So, this week has seen a bit of a wobble, hasn?t it?
It is no secret that we have been on a bull run since 2009. Some investors are nervous, and a lot of shares are too pricey right now (ARM, I?m looking at you). However, pockets of good value can still be found ? it just requires a bit more digging than it did three or four years ago.
International mining company Rio Tinto (LSE: RIO) (NYSE: RIO.US) may be one of those more appropriately valued shares. What?s more, it is frequently…
So, this week has seen a bit of a wobble, hasn’t it?
It is no secret that we have been on a bull run since 2009. Some investors are nervous, and a lot of shares are too pricey right now (ARM, I’m looking at you). However, pockets of good value can still be found – it just requires a bit more digging than it did three or four years ago.
International mining company Rio Tinto (LSE: RIO) (NYSE: RIO.US) may be one of those more appropriately valued shares. What’s more, it is frequently cited by brokers as their top pick in the mining sector due to its scale, infrastructure and competitive moats.
Currently sitting on a rolling price/earnings ratio of just 9.5 (compared to its historical P/E of 11.7), and paying a progressive and well-covered dividend yield of around 4%, I’d suggest that the mining company is due a rerating over the short to medium term.
What Iron Ore Problem?
Rio’s core iron ore business has gone from strength to strength in recent times, with robust divisional management and prudent cost-cutting initiatives helping the bottom line. Impressive, considering iron ore prices recently touched a five-year low of $78.60 per ton.
The low-cost nature of Rio’s iron ore business naturally protects it from falling prices, turning tough conditions into something of a positive – if prices continue to drop, higher-cost operators will leave the market, meaning that when the upswing comes Rio will be there to pick up the pieces with reduced competition.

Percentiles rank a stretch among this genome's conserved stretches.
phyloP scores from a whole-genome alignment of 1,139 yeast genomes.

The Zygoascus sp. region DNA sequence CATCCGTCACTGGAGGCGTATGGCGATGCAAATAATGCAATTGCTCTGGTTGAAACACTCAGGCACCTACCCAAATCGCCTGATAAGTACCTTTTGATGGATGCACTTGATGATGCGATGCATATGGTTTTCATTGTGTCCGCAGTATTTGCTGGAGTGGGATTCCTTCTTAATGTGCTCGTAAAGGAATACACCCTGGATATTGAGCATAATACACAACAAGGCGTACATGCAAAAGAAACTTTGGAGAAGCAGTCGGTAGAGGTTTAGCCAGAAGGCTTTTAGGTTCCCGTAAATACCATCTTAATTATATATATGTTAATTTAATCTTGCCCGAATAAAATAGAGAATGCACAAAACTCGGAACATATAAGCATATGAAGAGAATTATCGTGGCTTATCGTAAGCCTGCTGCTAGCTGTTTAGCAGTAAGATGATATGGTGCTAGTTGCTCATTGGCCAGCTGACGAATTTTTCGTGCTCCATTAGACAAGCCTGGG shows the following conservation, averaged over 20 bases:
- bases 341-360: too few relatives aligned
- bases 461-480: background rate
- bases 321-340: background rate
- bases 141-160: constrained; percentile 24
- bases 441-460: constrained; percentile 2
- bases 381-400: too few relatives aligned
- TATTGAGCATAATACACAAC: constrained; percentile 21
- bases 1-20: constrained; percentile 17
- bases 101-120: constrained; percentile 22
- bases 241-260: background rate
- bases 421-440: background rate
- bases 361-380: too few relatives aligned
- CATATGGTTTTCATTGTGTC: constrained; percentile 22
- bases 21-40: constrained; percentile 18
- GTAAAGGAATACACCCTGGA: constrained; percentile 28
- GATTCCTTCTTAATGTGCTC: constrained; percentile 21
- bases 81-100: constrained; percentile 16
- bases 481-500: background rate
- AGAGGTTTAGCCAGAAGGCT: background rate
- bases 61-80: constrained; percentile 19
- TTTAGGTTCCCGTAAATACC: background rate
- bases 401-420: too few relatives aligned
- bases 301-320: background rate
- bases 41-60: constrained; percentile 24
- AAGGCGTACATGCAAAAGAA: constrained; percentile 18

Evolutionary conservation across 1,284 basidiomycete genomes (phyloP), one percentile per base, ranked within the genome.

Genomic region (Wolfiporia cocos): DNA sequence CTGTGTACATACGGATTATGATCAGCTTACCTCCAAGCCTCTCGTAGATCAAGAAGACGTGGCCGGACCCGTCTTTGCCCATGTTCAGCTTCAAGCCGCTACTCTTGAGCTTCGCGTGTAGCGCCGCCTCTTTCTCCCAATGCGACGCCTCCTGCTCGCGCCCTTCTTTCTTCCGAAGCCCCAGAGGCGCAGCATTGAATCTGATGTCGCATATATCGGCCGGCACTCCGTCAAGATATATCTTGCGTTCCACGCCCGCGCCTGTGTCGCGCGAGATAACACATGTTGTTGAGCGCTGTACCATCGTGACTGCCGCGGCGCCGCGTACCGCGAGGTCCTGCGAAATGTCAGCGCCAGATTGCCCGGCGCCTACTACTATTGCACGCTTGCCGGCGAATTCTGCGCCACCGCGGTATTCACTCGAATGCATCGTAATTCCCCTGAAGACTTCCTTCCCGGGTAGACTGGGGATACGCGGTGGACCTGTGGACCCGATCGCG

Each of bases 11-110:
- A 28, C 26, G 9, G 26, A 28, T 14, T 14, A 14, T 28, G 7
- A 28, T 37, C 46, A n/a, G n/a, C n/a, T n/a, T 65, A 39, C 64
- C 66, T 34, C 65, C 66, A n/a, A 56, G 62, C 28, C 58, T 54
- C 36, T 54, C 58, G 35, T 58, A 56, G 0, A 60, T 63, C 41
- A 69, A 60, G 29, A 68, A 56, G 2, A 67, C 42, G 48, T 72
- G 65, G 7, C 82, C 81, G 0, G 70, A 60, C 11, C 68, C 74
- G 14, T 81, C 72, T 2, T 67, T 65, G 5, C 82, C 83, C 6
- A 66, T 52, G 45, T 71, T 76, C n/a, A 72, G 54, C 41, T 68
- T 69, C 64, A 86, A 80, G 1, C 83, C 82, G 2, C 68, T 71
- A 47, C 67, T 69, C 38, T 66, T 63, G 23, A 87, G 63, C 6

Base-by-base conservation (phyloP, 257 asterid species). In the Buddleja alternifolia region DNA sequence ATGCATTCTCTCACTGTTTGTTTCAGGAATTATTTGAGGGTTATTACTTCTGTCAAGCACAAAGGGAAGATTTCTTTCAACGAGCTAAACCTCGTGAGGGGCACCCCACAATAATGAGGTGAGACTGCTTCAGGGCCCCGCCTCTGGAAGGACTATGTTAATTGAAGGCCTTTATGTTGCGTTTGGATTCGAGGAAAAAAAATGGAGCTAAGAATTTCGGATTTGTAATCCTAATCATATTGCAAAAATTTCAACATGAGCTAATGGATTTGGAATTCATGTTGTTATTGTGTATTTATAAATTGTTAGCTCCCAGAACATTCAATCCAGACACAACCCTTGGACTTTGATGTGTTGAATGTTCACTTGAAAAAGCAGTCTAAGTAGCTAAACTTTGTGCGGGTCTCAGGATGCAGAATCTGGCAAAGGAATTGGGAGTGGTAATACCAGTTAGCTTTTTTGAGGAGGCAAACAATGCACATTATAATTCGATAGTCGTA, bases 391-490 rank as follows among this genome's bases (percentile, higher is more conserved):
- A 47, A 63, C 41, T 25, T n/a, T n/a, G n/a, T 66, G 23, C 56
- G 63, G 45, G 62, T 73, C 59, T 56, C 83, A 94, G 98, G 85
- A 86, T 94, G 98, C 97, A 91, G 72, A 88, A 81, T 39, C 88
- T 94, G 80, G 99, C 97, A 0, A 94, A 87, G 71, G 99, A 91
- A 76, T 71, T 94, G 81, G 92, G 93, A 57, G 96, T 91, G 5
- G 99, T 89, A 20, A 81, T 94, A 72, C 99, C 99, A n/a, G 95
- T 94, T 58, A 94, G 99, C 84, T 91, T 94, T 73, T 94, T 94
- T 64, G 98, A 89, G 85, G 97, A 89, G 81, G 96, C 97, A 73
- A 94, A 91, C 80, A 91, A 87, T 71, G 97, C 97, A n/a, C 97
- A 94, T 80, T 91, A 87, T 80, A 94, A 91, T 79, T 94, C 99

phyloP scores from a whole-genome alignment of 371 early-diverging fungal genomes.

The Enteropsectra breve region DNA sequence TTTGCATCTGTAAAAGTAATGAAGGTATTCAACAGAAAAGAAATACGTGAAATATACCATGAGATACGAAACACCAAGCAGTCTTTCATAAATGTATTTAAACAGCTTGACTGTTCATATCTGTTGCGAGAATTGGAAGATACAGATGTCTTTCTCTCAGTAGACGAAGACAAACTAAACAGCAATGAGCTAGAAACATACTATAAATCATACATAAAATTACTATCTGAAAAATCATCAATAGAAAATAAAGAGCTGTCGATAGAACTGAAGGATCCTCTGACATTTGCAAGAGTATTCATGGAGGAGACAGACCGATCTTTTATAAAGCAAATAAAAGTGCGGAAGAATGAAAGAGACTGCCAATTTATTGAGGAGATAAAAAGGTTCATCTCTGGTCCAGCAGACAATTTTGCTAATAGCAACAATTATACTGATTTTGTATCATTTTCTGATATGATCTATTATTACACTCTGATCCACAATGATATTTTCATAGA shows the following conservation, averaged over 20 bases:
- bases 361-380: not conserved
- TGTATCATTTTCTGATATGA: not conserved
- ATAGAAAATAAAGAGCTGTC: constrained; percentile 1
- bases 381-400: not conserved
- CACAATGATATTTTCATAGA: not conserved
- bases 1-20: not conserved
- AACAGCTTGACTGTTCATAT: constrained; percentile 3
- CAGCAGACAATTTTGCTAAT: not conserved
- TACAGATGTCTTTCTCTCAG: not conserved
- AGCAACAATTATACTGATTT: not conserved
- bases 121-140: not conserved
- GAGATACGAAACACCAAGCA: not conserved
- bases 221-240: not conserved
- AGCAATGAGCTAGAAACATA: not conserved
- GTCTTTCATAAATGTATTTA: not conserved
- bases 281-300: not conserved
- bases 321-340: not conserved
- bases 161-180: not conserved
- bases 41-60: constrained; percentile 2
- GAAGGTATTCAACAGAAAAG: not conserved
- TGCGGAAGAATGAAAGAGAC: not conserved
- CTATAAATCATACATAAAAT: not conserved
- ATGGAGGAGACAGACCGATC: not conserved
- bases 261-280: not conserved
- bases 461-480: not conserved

The division recently recorded another record quarter in its iron ore division, with production rising 5% and shipping up a considerable 18%. Although prices may continue to fall, Rio has enough in its arsenal to navigate those waters safely.
This strong performance at a relatively cheap valuation has not gone unnoticed. Earlier this month it came to light that Rio management had rebuffed a merger approach from fellow miner Glencore. The resulting entity would have been the largest miner in the world. Rio management concluded that the proposed deal would not be in the best interests of its shareholders, and so they walked away.
Two positives can be drawn from this conclusion:
- Rio’s management are confident in their turnaround strategy and are focusing on shareholder. As chairman Jan du Pleiss elaborated on the decision:
“The board believes that the continued successful execution of Rio Tinto’s strategy will allow Rio Tinto to increase free cash flow significantly in the near term and materially increase returns to shareholders.”
- Even if the market has forgotten that Rio is a good company, its rivals, who arguably understand it better than anyone, have not.
So to my mind, Rio looks to be both a good short-term and long-term investment and its current share price represents an attractive entry point.
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Jack Brumby owns shares in Rio Tinto.